Sex is a primal urge humans share with animals. In the ancient world, human fertility had implications for safety and prosperity. However, as the search for birth control methods went hand in hand with the search for aphrodisiacs, the need for sex obviously went beyond mere biology and reproduction.
Humans devised several means to titillate their libido through the ages: stimulation of the sexual organs themselves, baths and massages, and erotic literature being some of these.
However, the quest for substances that, once ingested, are supposed to have the power to ignite sexual passion, increase pleasure in the sexual act, address erectile dysfunction and enhance semen production has occupied humans throughout history. Since ancient times, a distinction has often been made between substances that were alleged to improve fertility (quantity of seed) and those that only stimulated the sex drive (inclination to venery). Some authorities held that the latter could only be attained by achieving the former.
The Connection Between Food and Sex
The association between food and sex is itself elemental – after all, they both involve satiating the appetite. The profound interconnection between the very act of eating, in fact, and sexual desire has come to be recognized by neurologists, anthropologists, physicians, as well as psychiatrists in modern times. Various kinds of foods have been held to have almost magical biochemical effects on sexual appetite and virility through the ages.
Since food was scarce and undernourishment affected both male and female sexuality, certain foods were sought after to help keep the body in working order. Some items and foods gained their reputation as aphrodisiacs due to their resemblance to human genitalia- carrots, asparagus, figs and artichokes, for example and, more bizarrely, rhinoceros horn. The vanilla pod, with its resemblance to the vaginal canal, was endowed with aphrodisiacal qualities as well.
Bulbous foods such as eggs, beets, and fennel were also thought to have sexual power. This association between the appearance of certain foods and their function can be attributed to the ancient concept of ‘doctrine of signatures’ . According to this doctrine, which endowed many plants with attributes they did not possess, some resemblance should exist between a disease and its curative agent.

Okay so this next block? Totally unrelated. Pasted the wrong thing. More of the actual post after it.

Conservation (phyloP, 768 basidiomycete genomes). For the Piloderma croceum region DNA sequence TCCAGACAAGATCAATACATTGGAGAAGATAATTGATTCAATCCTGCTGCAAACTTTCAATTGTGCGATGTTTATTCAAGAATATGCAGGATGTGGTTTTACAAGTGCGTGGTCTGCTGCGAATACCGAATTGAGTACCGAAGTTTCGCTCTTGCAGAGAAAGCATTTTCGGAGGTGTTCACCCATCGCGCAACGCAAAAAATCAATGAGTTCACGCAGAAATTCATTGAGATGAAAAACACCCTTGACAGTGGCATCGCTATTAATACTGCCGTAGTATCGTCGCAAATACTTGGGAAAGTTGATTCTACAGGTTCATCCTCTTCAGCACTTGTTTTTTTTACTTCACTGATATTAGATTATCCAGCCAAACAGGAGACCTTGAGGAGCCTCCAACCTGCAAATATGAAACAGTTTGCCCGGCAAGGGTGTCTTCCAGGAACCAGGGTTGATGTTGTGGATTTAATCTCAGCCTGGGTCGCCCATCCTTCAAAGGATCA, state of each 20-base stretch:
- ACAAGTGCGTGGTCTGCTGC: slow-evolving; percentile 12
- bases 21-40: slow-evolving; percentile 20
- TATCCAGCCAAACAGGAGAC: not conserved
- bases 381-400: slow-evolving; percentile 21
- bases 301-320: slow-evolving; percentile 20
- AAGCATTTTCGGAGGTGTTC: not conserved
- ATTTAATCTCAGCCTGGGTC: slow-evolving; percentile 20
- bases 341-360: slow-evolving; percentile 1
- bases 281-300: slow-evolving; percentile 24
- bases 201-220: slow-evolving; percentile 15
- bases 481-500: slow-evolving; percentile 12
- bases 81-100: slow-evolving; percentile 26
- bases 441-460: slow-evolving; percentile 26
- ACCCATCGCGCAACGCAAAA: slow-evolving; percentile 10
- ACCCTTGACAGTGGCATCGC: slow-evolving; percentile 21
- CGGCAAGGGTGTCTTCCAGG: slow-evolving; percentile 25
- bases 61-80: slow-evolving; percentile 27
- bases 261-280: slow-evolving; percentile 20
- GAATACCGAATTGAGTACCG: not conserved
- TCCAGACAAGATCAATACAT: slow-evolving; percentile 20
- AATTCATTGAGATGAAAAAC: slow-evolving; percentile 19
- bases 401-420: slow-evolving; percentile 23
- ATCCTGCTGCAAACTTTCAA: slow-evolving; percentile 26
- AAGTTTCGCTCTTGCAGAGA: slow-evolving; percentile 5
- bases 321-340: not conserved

Ancient Aphrodisiacs – Belonging to Aphrodite
According to the Oxford Dictionary, an aphrodisiac is “a food or drug that is said to give people a strong desire to have sex”. The word entered the English lexicon in the early 18th century from the Greek aphrodisiakos which itself comes from aphrodiosis, or belonging to Aphrodite, the Greek goddess of love. The Greek poet Hesiod tells us the name Aphrodite itself derives from the word aphros or sea foam, as she was supposed to have risen from the sea.
The story goes that his wife Gaia (Earth) and children were fed up with Uranus (Heaven) because he was a bad husband and worse father. So, Gaia charged her youngest son Cronus with getting rid of his father. Disgusted with Uranus, not only did Cronus throw Uranus out of heaven, but he also cut off his genitals before doing so.
The blood from the genitals fell into the sea causing foam, and from this foam was born the beautiful Aphrodite, the goddess of love, beauty, pleasure, passion and reproduction. In Roman mythology, Venus is the counterpart of Aphrodite.
From the goddesses of love and passion to love and passion itself; apart from worshipping the goddesses, what did the Greeks and Romans rely on to stoke sexual passion?
Hot Greek and Roman Foods
According to Albert Ellis and Albert Abarbanel in volume 1 of their Encyclopaedia of Sexual Behaviour , the Greeks wrote extensively on the subject of aphrodisiacs. In Latin too there are numerous allusions to foods that were supposed to be sexual stimulants.